Horticulture Australia Limited (HAL)

HAL Project to Eradicate Fruit Fly in Western Australia


Source: Horticulture Australia Limited (HAL)

Western Australia could one day be fruit fly free with a new pilot program aiming to eradicate Mediterranean fruit fly (Medfly) in the state's southwest horticulture precinct.

Regarded as one of the major fruit and vegetable pests in the world, Medfly is worth more than $200 million per annum in damages caused to susceptible crops in Western Australia and market access restriction.

The outcome of a pilot program, co-funded by Horticulture Australia Limited (HAL) and the Department of Agriculture & Food Western Australia, is to eradicate Medfly from the state's expanding Carnarvon horticulture precinct by improving the current baiting scheme and releasing sterile male Medflies.

According to HAL Research and Development General Manager David Moore, eradicating Medfly in Carnarvon will reduce ground costs and increase market access nationally and internationally.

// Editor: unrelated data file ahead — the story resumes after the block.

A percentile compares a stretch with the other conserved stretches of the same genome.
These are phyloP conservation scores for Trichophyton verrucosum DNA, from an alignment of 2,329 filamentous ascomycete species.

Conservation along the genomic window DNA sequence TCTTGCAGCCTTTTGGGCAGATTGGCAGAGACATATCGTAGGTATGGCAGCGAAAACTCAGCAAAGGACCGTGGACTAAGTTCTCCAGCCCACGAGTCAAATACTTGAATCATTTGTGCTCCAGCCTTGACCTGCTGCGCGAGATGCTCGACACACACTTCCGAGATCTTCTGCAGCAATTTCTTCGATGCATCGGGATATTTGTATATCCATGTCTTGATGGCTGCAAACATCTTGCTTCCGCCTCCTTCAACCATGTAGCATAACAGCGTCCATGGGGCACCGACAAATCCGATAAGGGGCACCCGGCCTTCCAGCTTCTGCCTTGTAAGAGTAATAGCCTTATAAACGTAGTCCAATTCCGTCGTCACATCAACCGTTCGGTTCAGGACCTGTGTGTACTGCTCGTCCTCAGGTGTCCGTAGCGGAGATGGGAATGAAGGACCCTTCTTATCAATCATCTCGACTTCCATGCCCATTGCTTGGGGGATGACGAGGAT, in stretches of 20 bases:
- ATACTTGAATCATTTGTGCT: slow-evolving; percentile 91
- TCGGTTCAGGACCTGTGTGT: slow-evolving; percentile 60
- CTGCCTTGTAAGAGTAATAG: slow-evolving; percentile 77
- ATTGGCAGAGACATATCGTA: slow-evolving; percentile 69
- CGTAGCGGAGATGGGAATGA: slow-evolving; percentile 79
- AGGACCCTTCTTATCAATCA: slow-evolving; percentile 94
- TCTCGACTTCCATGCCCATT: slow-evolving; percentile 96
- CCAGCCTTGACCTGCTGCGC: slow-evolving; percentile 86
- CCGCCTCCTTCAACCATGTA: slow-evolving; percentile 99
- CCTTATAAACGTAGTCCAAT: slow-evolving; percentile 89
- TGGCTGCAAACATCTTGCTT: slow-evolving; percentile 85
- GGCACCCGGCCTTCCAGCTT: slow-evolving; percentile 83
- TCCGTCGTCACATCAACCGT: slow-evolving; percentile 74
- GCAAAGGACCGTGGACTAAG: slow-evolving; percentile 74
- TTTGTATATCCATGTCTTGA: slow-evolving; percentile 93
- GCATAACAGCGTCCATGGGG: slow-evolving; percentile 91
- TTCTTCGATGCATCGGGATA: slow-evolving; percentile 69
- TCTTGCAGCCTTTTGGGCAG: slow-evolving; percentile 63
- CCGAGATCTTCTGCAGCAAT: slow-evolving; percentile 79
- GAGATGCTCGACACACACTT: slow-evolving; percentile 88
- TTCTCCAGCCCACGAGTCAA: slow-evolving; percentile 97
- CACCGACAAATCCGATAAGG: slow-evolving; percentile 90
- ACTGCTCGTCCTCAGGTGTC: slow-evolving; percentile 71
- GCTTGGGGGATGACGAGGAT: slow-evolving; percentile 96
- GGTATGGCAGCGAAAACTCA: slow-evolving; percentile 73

'The horticulture sector spends more than $10 million annually on Medfly control, a cost that will only increase as relatively cheap organophosphate insecticides are withdrawn from use,' Mr Moore said.

'This significant co-investment of $1.8 million will fund a new sterile fly emergence facility in Carnarvon which will produce and release more than five million sterile male Medflies per week as part of a fruit fly biosecurity plan for the region. The Sterile Insect Technique (SIT) is a proven tool for fruit fly suppression and eradication worldwide, and was successfully used to eradicate Medfly from Carnarvon in the 1980s.

'The anticipated outcome of this project is a fruit fly free area in Carnarvon leading to a reduction in the use of pesticides, increased market access and an expansion in the production of high value fruit fly susceptible crops. The project will be used as a pilot for developing fruit fly free areas, or areas of low pest prevalence, across Western Australia.'

Located 1,000 km from Perth, Carnarvon is surrounded by arid lands without fruit fly hosts and is isolated from other growing areas making it ideally suited for a regulatory program based on community engagement.

The project, which will fund the employment of a dedicated fruit fly biosecurity officer and extension officer both based in Carnarvon, will commence next month.

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